4. Once radishes are ready, set up your spring roll rolling station with the water, radishes, kale,rice noodles, and a place to roll/cut each spring roll.
  5. Soak the rice paper for 10-15 seconds (you don’t want it too soft when taking it out of the water.) Place rice paper on a cutting board and load with veggies and noodles. Roll, tuck, and fold in sides as you go. Continue with remaining ingredients.
  6. Once done slice in half and serve.
  7. To may the tahini sauce, whisk ingredients together and taste. Adjust according to desired taste.

 Try A Daikon Radish Salad!

daikon radish recipes

  • 1 lb white radish (daikon, korean)
  • 12 tbsp red pepper (powder)
  • 1 tbsp sugar
  • 1 tsp salt
  • 2 garlic cloves (finely chopped)
  • 2 green onion (finely chopped)
  • 1 12 tbsps white vinegar


  1. Peel the radish and cut into really thin strips. I use a Japanese mandolin with a medium shred blade for this.
  2. Place the radish in a medium bowl and mix with the red pepper powder.
  3. Add the sugar, salt, green onion and garlic, stir to combine.
  4. Sprinkle the radish mixture with the vinegar and mix well.
  5. Let sit for a few minutes, taste, and adjust if needed, sometimes more vinegar or sugar is needed. It often depends on the sweetness of the radish itself.
  6. Refrigerate until ready to serve.

 The Japanese Know How To Eat Daikon Radishes Cooked!

Japanese daikon radishes

  • 1 whole daikon radish, about 1 foot long and 2-inches wide.
  • 1 cup sake
  • 1/4 cup mirin
  • 3 tablespoons soy sauce
  • 2 tablespoons sugar
  • 1/2 cup water
  • 1 small piece konbu (dried sea kelp, optional)
  • 12 pieces baby bok choy (About 1/4 pound)
  • 1 cup frozen edamame
  • 4 scallions, thinly sliced


  1. Peel daikon and slice into 1-inch thick rings. Combine sake, mirin, soy, sugar, water, and konbu (if using) in a medium saucepan. Add daikon slices. Bring to a boil over high heat. Reduce to a bare simmer. Cover and cook, turning and rotating daikon occasinally until daikon is completely tender and colored all the way through, about 1 hour.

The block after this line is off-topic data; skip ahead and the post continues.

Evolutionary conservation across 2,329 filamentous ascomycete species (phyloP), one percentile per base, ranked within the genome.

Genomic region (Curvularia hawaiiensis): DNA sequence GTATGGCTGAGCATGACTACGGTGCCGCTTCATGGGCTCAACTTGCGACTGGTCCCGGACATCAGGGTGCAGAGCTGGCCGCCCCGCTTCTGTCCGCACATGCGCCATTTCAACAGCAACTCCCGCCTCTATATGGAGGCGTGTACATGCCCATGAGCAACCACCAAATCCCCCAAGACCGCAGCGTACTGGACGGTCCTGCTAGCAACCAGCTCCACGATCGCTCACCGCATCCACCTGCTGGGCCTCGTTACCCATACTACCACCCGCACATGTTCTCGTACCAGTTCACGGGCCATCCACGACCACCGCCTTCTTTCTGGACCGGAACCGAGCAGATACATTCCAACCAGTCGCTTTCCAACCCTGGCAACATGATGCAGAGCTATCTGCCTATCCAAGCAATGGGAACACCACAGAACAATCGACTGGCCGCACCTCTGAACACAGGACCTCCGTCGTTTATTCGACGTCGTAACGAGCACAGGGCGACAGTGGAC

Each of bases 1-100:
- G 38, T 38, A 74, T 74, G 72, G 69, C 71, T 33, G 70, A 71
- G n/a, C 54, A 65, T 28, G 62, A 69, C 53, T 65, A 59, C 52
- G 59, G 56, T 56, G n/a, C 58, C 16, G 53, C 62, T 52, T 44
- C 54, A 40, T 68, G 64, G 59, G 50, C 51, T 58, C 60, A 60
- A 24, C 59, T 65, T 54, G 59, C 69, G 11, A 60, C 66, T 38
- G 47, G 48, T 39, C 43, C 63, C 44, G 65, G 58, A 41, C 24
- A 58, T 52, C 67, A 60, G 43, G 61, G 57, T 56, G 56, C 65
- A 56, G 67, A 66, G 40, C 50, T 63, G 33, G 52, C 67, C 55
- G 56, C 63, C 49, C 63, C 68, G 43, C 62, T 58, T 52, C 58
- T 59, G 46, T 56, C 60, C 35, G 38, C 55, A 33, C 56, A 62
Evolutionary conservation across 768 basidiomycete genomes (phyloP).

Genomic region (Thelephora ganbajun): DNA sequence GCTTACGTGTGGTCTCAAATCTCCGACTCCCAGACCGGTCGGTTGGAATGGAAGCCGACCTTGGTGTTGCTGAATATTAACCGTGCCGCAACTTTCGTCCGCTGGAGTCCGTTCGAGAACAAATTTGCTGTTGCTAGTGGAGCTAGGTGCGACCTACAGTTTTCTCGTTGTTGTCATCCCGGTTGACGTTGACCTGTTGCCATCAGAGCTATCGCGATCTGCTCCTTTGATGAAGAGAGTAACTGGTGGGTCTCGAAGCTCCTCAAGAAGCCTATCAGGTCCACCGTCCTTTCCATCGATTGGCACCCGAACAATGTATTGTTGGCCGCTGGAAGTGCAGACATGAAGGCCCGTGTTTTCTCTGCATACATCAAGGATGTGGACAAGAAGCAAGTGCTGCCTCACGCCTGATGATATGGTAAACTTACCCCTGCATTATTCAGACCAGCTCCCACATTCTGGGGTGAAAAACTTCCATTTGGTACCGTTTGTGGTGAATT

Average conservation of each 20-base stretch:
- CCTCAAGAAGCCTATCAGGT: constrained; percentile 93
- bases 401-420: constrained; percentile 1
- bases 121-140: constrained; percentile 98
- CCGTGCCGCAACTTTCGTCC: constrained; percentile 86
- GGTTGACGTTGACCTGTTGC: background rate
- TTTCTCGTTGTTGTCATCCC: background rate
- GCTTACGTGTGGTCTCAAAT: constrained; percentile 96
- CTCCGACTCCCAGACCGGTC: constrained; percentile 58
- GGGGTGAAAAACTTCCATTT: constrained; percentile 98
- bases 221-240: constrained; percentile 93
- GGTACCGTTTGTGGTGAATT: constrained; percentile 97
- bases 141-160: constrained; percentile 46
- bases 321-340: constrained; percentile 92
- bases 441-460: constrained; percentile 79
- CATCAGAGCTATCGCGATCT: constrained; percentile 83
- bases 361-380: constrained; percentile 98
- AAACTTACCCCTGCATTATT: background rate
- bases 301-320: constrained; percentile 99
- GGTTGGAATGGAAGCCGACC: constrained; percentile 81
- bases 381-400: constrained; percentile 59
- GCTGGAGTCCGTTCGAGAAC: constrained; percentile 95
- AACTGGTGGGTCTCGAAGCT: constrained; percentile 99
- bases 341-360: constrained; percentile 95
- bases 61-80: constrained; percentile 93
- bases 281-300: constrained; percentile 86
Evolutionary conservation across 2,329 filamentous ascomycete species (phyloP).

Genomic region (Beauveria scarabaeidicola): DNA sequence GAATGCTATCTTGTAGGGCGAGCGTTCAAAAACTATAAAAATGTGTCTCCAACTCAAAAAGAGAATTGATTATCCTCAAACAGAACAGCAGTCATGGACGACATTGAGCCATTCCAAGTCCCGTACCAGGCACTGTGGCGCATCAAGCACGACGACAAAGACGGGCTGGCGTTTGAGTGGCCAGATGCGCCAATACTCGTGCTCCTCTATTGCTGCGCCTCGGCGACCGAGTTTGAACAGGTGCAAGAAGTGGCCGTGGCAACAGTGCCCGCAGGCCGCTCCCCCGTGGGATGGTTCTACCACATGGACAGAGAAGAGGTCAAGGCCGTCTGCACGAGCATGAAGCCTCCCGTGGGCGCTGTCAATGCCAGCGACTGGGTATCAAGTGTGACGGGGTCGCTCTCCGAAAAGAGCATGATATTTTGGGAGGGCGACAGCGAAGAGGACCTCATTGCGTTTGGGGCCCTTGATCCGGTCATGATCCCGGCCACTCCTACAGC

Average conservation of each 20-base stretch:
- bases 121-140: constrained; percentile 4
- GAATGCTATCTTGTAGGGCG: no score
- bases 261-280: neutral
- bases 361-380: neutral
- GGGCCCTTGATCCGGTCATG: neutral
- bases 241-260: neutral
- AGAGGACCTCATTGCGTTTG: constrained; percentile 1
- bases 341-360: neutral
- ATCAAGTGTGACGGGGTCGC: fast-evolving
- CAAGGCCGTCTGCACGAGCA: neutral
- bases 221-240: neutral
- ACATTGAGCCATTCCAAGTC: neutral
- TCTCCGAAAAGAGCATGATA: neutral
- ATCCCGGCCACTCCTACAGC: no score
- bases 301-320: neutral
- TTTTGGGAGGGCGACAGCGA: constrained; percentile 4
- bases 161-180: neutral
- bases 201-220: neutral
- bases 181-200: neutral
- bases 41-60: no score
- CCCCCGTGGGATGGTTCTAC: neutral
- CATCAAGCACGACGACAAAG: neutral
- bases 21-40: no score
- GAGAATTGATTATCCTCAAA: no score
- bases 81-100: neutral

2. Carefully remove daikon with a slotted metal spatula. Bring liquid to a simmer and add bok choy and edamame, Cook until bok choy is just wilted but still crunchy and edamame are cooked through but still bright green, about 2 minutes. Divide bok choy and edamame into individual small serving bowls. Add sliced daikon. Top with scallions and serve.

Noodle Bowl with Vegetables 

This is a straightforward and delicious noodle bowl. The broth is delicious, so keep it in mind for variations throughout the year. The stir fry can also be modified based on what’s available each season. If you want to make this fancier, finish it with a nice piece of white fleshed fish. If your daikon comes with its greens and they are in good condition, wash, chop, and add those to the stir fry.

1 piece kombu
3 lemongrass stalks, smashed and chopped
1 spicy chile, halved
1 onion, halved and thinly sliced
2 inches ginger, peeled and sliced
2 T sake
2 T mirin
2 T soy sauce
grapeseed oil
1-2 daikon, peeled and julienned
2 carrots, julienned
1/2 head napa cabbage, shredded
6 shiitake mushrooms, stems cut off and thinly sliced
1 red onion, thinly sliced
1 c mung bean sprouts
soy sauce
toasted sesame oil
3 oz somen noodles
sesame seeds

In a saucepan, add 4 cups of cold water, then add the kombu, lemongrass, chile, onion, ginger, sake, mirin, and 2 T of soy sauce. Bring to a boil, then simmer, uncovered, for 15 minutes. Strain, return to the saucepan and reduce to 2 cups. Taste to make sure you like it.

Heat a pot of water to boiling.

In a very large skillet or wok, heat some grapeseed or peanut oil and add the daikon, carrots, napa cabbage, mushrooms, onion, and bean sprouts. Stir fry until everything has wilted and softened, then toss in a little salt and a tablespoon each of soy sauce and toasted sesame oil. Warm through, remove from heat, and taste for seasoning. Adjust if necessary.

Drop the somen into the boiling water and boil for exactly 2 minutes. Drain, rinse with cold water, and divide the noodles between 4 large bowls.

Top the noodles with the vegetables, then ladle in the hot broth. Finish with chopped scallions, cilantro, and some sesame seeds. You can also pass spicy chili oil around with these at the table for those eaters who want a little kick.


Simmered Pork and Daikon

Simmered Pork and Daikon


This is a dish you want to cook the night before, keep in the fridge and then reheat. Like a great stew, waiting a day will give the flavors extra time to leisurely mingle and deepen. The daikon tenderizes the pork as it cooks, while the pork flavors the daikon, so both ingredients turn out super delicious. Here’s the recipe, give it a try:(Serves 4)

3-inch piece of kombu
1 pound daikon, peeled and cut into 2-inch long quarters
3/4 pound fresh pork belly, cut into chunks about the size of daikon pieces
3 cups water
3 tablespoons soy sauce
3 tablespoons sake
3 tablespoons sugar

  1. Add the kombu, pork and daikon in a large pot in this order: Kombu on the bottom, pork on the kombu, and daikon on top of the pork (the daikon can break apart during cooking if the pork’s on top of it). Add the water. Make sure the ingredients are covered with the water; add a little more if needed. Bring the pot to a boil over medium heat.